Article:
Columbus takes a back seat to no city when it comes to public art. Dozens of sculptures, paintings and other forms of art can be seen simply by walking or driving around town.
Most of them are included on an extensive list of local public art drawn up by Richard McCoy of Landmark Columbus that is available on Wikipedia, and some of them are pretty darned famous.
Many have fitting names worthy of their stature in the art world — Henry Moore’s “Large Arch,” Dessa Kirk’s “Eos,” Jean Tinguely’s “Chaos I,” Dale Chihuly’s “Yellow Neon Chandelier,” Ruth Migdal’s “Flamenco” …. And speaking of art with classical names, let us not forget “Big-Mouthed Bass” by C.F. Schiefer.
It’s quite possible that only a few folks around here are familiar with the name “Big-Mouthed Bass” used in the context of public art. Actually, there probably aren’t too many who know that we have a statue of a leaping fish in our midst.
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But such a statue does, indeed, exist, smack dab in the middle of a fountain on the lawn of the Bartholomew County Courthouse. It’s been there for 36 years. McCoy’s list of public art in Columbus is extensive but don’t bother looking for “Big-Mouthed Bass.” It’s not there.
The origins of the statue are well-documented through stories in the files of The Republic. It was intended as a capstone for the circular fountain that was originally sponsored by the Mudlarks Garden Club of Bartholomew County and donated to the county in 1976. It was built in conjunction with the county’s observance of the bicentennial celebration of the United States.
Somewhere along the line, members of the club determined there needed to be a finishing touch put on the fountain. They elected to go with the limestone likeness of a big fish sometime in 1980. It was not the current rendition of the leaping, big-mouthed bass.
“I don’t know if it was the official name given by the artist, but once we looked at the statue that was originally put in place, everybody called it the ‘Big Bass,’ recalled Jacque Chambers, long-standing member of the Mudlarks. “Actually, it just looked like a big fish lying on the ground.”
Its creator was Charles F. Schiefer of Martinsville, a well-known Hoosier sculptor who had established a statewide reputation for his renditions that often involved various forms of wildlife. The “Big Bass” that was just lying there was actually part of a competition staged by the Mudlarks to choose a centerpiece for the fountain. Several other artists participated as well, vying for a commission authorized by the club.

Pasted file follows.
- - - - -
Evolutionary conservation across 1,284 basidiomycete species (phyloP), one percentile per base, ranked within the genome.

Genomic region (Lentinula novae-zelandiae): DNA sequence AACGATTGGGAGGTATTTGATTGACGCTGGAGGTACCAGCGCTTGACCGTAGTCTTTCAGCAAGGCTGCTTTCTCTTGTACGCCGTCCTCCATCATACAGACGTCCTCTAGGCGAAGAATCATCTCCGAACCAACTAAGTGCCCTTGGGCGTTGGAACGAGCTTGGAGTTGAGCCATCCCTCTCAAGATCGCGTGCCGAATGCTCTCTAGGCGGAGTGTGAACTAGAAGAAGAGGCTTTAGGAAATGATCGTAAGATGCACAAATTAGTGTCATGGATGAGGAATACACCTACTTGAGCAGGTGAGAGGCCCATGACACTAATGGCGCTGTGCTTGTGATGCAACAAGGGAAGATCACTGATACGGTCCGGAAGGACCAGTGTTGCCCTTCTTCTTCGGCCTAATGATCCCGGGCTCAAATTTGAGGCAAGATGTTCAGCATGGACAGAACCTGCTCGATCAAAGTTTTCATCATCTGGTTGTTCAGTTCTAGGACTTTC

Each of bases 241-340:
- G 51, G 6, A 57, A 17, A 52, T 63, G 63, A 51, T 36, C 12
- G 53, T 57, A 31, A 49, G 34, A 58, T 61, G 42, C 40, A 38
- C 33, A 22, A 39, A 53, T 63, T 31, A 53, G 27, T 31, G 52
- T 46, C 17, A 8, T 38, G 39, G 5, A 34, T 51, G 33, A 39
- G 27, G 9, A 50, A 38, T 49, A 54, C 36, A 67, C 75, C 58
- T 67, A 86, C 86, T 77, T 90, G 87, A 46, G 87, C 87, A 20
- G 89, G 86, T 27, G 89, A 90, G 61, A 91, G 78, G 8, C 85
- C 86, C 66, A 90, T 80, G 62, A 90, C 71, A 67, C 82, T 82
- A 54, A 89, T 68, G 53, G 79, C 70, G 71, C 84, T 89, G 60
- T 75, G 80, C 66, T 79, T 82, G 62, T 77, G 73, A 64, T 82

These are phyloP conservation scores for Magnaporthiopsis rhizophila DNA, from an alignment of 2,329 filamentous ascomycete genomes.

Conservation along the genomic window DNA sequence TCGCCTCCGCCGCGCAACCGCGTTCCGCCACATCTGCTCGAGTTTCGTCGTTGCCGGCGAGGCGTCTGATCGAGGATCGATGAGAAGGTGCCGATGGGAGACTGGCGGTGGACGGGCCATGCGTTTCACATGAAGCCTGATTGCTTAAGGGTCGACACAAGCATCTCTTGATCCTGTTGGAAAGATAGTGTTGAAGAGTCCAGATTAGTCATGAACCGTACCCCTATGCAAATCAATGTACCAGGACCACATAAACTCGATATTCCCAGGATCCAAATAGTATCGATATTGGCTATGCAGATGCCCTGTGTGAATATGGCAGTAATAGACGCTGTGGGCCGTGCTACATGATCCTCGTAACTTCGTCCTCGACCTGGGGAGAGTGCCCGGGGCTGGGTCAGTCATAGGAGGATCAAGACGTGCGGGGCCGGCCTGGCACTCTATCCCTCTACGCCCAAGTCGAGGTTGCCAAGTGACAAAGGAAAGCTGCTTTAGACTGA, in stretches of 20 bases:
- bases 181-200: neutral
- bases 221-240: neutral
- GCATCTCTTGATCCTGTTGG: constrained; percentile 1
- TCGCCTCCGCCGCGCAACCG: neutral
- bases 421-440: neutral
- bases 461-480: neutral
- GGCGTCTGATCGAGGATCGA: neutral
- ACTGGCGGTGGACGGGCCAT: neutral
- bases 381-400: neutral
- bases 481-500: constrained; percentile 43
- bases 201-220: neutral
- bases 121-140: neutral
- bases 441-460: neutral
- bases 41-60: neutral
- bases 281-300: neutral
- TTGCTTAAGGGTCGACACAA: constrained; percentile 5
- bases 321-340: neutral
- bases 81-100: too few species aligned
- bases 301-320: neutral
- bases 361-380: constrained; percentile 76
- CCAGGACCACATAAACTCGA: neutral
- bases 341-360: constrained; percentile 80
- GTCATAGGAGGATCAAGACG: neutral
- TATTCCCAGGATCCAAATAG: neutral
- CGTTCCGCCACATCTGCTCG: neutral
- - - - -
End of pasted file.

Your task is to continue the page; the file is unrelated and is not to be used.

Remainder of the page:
Schiefer submitted two entries, one the limestone big bass just lying there and the second a sketch of a much livelier fish leaping out of the water.
The competition was determined by members of the public who voted for their favorite with pennies. Schiefer’s sketch of the lively fish was the easy winner. “There was no way we were going to keep that fish that was just lying there,” Chambers recalled.
Admittedly, there is some question as to whether the name “Big-Mouthed Bass” is an official title like “Eos” or “Flamenco.” However in a caption of a photo taken of the 1980 judging competition, Schiefer’s winning work was identified in quotes as the “Big-Mouthed Bass.”
While the artistic value of “Big-Mouthed Bass” is subject to debate, it certainly belongs on a roll call of public art in Columbus. Incidentally, Schiefer’s fascination with wildlife was often reflected in his work.
In 1982 The Republic reported that he was awarded first place in a competition staged during the Driftwood Valley’s Fair on the Square for a work of art titled “Lizard on a Rock.”
So far as anyone knows, that one did not stay in Columbus.
Harry McCawley is the former associate editor of The Republic. He can be reached at firstname.lastname@example.org.